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A musical performance at El Mercadito in Los Angeles Luis Rosales Alfaro [CC BY-SA 3.0], via Wikimedia Commons

A marketplace in rural Mexico is all-encompassing—not just with regard to the goods on sale, but also the opportunities for socializing and entertainment. Opened in 1968, El Mercado de Los Angeles (at the corner of First and Lorena streets) has been providing a similar experience for generations of Boyle Heights residents. You can buy everything from carnitas to cowboy boots at this multilevel mall, affectionately nicknamed El Mercadito. While you shop, snack on buñuelos (sugar-dusted discs of fried dough) or fruity sweets, before heading up to the top floor to watch mariachi bands serenade restaurant diners with traditional tunes. On your way out, don’t forget to pay your respects at the large shrine to the Virgin of Guadalupe in the parking lot.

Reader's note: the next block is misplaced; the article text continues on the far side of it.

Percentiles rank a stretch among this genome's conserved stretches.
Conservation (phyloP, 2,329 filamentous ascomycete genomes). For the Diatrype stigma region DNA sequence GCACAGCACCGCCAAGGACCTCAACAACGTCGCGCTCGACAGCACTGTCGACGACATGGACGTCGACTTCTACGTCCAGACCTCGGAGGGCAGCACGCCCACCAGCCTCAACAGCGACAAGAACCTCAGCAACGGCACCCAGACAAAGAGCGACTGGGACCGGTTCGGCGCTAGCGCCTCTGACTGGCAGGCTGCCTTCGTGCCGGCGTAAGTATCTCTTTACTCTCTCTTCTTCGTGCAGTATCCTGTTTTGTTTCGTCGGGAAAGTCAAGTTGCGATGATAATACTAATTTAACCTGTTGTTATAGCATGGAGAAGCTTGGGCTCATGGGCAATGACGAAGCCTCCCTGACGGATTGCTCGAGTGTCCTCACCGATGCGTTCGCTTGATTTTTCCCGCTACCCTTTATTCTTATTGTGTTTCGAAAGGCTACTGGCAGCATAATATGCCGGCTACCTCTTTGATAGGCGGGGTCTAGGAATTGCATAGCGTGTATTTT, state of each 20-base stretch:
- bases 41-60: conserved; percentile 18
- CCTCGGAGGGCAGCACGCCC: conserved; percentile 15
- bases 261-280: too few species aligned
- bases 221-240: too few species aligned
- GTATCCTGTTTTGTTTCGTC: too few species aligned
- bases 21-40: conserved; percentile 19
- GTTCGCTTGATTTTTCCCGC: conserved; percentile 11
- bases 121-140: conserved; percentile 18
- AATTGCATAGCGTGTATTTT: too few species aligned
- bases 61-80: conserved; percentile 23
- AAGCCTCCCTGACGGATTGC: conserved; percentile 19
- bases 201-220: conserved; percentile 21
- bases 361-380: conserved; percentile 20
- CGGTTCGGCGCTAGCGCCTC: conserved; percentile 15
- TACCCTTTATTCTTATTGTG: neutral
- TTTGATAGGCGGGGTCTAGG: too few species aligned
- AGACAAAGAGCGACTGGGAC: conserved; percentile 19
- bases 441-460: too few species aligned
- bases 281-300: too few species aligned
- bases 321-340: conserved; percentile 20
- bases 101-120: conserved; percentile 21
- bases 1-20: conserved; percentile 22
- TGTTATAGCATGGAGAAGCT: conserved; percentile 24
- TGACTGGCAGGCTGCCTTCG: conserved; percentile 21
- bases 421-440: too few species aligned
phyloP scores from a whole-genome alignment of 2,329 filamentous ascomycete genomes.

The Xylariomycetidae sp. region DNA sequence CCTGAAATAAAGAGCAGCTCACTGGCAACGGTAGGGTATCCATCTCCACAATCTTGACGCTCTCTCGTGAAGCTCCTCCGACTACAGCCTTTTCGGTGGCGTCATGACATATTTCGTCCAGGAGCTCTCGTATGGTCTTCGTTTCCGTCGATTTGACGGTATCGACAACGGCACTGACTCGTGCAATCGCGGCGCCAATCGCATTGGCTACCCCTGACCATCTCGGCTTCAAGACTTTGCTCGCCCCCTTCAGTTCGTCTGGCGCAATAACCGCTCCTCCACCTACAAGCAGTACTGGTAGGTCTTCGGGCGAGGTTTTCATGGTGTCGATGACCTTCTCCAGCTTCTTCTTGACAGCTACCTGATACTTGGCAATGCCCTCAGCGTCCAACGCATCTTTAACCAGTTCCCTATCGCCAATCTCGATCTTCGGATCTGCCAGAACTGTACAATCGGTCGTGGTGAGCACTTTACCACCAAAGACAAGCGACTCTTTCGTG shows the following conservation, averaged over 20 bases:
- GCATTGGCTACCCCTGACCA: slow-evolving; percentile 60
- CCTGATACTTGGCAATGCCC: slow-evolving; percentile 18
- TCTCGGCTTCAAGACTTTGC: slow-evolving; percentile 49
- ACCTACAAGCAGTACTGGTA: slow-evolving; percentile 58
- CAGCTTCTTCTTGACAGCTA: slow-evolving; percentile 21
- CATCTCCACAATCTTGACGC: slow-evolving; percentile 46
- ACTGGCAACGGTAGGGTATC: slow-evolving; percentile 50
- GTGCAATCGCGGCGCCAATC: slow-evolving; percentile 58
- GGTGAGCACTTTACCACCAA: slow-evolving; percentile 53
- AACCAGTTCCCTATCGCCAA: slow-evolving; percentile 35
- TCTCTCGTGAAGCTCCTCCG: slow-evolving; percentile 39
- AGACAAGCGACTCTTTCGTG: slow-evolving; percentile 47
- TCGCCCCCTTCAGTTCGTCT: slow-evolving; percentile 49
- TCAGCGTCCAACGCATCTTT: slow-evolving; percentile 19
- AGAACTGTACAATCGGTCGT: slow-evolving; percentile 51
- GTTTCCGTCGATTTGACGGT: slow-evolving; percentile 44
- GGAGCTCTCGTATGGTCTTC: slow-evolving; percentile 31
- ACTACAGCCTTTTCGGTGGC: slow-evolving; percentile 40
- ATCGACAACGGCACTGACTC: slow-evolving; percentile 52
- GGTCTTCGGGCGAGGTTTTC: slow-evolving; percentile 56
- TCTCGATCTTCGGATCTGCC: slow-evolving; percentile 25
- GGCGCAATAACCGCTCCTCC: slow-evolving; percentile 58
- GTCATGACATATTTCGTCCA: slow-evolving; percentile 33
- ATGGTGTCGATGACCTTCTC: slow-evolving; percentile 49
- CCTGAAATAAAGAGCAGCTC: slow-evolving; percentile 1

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Plaza Mexico in Lynwood, California Gaston Martinez 2008

In Plaza Mexico, the Los Angeles area has a kind of south-of-the-border theme park. Located in Lynwood (about 15 miles south of Downtown L.A.), the shopping, dining, and entertainment complex features a large open-air square and Spanish colonial architecture recalling Mexican towns. What’s more, the outdoor space is dotted with replicas of landmarks including Mexico City’s Angel of Independence statue. Built by Korean investors, the plaza has become popular with Latino families not only for its authentic restaurants, concerts, and stores, but also for the cultural outlet it provides for the homesick. “A lot of immigrants who can’t go to Mexico,” says Rojas, referring to legal and economic obstacles, “take their kids to Plaza Mexico to show them what life is like there.”

It’s yet another bridge that L.A.’s Latinos have found between their points of origin and where they ended up.